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Travelers Casualty and Surety Company of America v. Firm

United States District Court, D. Nevada

March 25, 2014



JAMES C. MAHAN, District Judge.

Presently before the court is defendants' motion to dismiss. (Doc. # 14). Plaintiff has filed a response (doc. # 18) and defendants have filed a reply (doc. # 21).

I. Background

This matter arises in connection with a $120, 000 retainer paid by non-party Peek Construction Company ("Peek") to the defendant law firm, Pengilly, Robbins, Slater ("PRS"). Plaintiff Travelers Casualty and Surety Company of America ("Travelers") alleges that PRS colluded with Peek in order to illegally deprive Travelers of its alleged security interest in the $120, 000.

On or about November 27, 2006, Travelers executed a general indemnity agreement with non-party Williams Brothers, Inc. ("Williams"). On or about April 15, 2009, Travelers executed another general indemnity agreement with non-party El Camino Construction Company. On or about March 29, 2010, Peek became the successor to El Camino and agreed to be bound by the April 15, 2009, indemnity agreement.

Those agreements provided that, in the event of default, Peek and Williams conveyed all rights, title, and interest in property used as collateral to Travelers. "Property" was defined to include all current and after-acquired sums due then or thereafter, and all equipment, tools, materials, supplies, inventory, and vehicles. Travelers alleges it perfected this interest on or about September 26, 2011, when it filed a UCC-1 financing statement with the Nevada Secretary of State.

Sometime in 2011, Peek and Williams allegedly defaulted under the terms of the indemnity agreement. Peek thereafter began liquidating the alleged collateral construction equipment through sales to various third parties.

Travelers initiated suit regarding the alleged breach of indemnity agreement in a separate case in this district, Travelers Casualty and Surety Company of America v. Peek Construction Company, et al., 2:12-cv-00058-LDG-NJK. In that case, Peek retained PRS as counsel and issued a check in the amount of $120, 000 as a retainer. That litigation is currently ongoing. Travelers alleges in the instant suit that the retainer was issued using proceeds obtained from liquidating the collateral. Travelers further alleges that Peek had no right to liquidate said collateral, that PRS was aware that Peek was liquidating equipment subject to Travelers' security interest, and that PRS was aware Travelers had the right to the proceeds from the sale of said equipment. Travelers alleges Peek and Williams carried out these sales based on the advice of PRS and, in particular, defendant James Pengilly, Esq.

Based on these allegations, Travelers contends it is entitled to the $120, 000 payment. In response, PRS asserts that it simply gave legal advice to Peek instructing it that Travelers' interest was not perfected and Peek was within its rights to liquidate the equipment.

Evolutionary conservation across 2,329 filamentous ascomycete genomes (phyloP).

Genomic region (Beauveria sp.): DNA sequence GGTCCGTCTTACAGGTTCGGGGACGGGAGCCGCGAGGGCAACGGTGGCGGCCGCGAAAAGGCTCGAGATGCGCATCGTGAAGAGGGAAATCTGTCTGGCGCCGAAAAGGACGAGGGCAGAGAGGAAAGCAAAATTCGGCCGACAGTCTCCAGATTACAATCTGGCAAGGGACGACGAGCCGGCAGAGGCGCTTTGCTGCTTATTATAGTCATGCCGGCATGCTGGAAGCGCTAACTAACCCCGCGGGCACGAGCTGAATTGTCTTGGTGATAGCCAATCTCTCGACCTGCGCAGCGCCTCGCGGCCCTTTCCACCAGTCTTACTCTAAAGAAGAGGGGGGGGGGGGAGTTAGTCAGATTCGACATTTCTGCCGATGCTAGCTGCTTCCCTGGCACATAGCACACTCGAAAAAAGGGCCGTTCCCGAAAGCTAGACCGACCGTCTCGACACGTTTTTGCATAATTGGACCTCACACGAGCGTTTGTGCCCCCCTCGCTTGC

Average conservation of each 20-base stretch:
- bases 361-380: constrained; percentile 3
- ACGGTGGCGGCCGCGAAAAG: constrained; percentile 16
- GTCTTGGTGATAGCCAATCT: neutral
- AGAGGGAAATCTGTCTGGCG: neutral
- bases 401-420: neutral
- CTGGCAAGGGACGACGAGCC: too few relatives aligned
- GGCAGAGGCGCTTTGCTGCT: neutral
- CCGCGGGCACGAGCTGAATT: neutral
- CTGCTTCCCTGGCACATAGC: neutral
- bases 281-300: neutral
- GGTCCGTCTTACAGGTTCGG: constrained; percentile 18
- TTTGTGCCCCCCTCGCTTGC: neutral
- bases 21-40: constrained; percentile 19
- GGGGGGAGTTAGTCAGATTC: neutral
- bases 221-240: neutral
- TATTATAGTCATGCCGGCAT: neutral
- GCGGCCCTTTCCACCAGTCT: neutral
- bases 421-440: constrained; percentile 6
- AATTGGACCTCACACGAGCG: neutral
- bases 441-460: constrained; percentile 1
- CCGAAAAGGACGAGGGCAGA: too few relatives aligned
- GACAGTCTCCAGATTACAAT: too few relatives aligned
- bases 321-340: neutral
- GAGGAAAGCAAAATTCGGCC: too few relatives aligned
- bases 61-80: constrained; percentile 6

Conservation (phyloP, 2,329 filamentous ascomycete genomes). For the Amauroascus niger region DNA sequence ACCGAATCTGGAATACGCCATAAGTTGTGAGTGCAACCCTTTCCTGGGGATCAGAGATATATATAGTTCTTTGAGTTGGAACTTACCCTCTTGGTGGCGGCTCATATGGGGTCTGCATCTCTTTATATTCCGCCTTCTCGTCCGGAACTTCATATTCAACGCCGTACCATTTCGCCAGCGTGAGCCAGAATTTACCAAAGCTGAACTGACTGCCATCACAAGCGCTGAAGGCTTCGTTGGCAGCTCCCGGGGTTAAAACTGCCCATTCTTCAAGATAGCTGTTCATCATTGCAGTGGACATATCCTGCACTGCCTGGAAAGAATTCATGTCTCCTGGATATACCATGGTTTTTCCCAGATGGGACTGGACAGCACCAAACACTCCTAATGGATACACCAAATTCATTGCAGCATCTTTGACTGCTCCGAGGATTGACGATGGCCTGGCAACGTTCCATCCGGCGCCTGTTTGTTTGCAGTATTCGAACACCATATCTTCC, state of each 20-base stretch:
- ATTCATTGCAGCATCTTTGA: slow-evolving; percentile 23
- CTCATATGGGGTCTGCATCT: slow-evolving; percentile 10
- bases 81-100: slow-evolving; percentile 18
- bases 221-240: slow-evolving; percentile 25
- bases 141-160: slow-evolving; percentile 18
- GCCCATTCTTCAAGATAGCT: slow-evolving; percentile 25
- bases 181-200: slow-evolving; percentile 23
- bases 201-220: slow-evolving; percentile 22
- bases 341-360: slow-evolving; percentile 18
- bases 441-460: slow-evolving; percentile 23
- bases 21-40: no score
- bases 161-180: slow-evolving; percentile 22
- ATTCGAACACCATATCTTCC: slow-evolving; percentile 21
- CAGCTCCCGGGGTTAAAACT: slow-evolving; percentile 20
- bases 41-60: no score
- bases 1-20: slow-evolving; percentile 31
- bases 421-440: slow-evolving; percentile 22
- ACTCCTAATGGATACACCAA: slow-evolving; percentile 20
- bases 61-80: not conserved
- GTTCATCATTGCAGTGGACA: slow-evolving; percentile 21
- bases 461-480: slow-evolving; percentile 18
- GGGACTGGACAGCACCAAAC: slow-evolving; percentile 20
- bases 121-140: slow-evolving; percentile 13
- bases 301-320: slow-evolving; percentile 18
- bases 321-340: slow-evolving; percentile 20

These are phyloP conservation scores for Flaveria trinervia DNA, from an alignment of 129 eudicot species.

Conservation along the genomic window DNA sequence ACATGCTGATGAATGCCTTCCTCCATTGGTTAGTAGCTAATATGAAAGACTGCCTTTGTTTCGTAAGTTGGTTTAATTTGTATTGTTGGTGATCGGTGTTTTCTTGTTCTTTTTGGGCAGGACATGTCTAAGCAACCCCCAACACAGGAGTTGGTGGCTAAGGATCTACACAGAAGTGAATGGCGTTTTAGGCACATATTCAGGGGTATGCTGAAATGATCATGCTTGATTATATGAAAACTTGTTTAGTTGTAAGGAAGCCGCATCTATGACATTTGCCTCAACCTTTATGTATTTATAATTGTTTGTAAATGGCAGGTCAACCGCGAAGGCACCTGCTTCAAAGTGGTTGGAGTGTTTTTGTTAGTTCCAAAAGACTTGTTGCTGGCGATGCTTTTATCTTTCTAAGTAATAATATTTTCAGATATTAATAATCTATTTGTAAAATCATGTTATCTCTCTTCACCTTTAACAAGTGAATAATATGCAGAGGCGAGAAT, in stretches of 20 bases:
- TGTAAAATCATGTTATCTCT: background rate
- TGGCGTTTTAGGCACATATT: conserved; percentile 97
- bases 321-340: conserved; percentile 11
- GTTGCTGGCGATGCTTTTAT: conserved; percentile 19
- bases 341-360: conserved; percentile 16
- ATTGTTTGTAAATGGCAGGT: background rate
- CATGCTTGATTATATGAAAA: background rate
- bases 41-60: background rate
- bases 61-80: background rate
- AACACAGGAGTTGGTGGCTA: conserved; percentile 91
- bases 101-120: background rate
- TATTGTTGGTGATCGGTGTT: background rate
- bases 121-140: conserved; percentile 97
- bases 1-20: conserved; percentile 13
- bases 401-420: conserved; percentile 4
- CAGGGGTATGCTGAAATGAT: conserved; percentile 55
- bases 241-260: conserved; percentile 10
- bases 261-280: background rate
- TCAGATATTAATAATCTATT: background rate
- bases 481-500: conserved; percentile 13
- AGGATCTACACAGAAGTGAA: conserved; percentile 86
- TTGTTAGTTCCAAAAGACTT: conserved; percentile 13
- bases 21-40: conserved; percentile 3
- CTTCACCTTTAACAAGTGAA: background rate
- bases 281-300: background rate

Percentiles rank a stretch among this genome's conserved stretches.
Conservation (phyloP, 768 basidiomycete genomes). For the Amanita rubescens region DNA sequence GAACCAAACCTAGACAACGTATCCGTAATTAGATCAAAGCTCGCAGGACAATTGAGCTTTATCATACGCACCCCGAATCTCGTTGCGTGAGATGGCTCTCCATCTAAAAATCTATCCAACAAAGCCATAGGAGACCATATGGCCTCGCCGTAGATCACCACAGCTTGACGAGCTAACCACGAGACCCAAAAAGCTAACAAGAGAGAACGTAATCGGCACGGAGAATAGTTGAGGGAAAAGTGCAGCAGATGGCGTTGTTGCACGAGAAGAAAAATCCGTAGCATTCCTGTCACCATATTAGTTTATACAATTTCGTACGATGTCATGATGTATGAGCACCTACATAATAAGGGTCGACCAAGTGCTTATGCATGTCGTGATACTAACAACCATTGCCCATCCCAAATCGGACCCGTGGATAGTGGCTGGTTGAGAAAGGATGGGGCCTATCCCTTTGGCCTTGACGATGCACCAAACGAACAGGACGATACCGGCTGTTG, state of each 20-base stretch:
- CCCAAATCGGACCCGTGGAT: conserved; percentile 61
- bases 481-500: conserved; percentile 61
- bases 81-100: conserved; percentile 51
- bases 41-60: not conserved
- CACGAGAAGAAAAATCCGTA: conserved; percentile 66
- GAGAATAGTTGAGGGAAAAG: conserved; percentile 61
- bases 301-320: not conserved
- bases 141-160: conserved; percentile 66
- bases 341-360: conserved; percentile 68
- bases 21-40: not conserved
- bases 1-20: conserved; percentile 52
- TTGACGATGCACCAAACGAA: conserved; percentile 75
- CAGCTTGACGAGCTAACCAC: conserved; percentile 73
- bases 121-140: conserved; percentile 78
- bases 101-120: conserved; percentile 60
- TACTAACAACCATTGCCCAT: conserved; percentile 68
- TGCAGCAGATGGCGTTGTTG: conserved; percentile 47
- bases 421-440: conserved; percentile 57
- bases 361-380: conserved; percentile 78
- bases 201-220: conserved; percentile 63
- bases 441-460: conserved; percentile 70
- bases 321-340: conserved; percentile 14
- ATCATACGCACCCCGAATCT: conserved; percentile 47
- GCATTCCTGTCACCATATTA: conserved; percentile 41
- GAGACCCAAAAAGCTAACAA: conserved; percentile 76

The amended complaint contains causes of action for (1) conversion; (2) fraudulent transfer; (3) tortious impairment of security interest; (4) tortious interference with contract; (5) claim and delivery; (6) aiding and abetting; (7) unjust enrichment; and (8) constructive trust. The defendant has filed the instant motion seeking to dismiss all causes of action for failure to state a claim.


II. Legal Standard

A court may dismiss a plaintiff's complaint for "failure to state a claim upon which relief can be granted." FED. R. CIV. P. 12(b)(6). A properly pled complaint must provide "[a] short and plain statement of the claim showing that the pleader is entitled to relief." FED. R. CIV. P. 8(a)(2); Bell Atlantic Corp. v. Twombly, 550 U.S. 544, 555 (2007). While Rule 8 does not require detailed factual allegations, it demands "more than labels and conclusions" or a "formulaic recitation of the elements of a cause of action." Ashcroft v. Iqbal, 129 S.Ct. 1937, 1949 (2009) (citation omitted). "Factual allegations must be enough to rise above the speculative level." Twombly, 550 U.S. at 555. Thus, to survive a motion to dismiss, a complaint must contain sufficient factual matter to "state a claim to relief that is plausible on its face." Iqbal, 129 S.Ct. at 1949 (citation omitted).

In Iqbal, the Supreme Court clarified the two-step approach district courts are to apply when considering motions to dismiss. First, the court must accept as true all well-pled factual allegations in the complaint; however, legal conclusions are not entitled to the assumption of truth. Id. at 1950. Mere recitals of the elements of a cause of action, supported only by conclusory statements, do not suffice. Id. at 1949. Second, the court must consider whether the factual allegations in the complaint allege a plausible claim for relief. Id. at 1950. A claim is facially plausible when the ...

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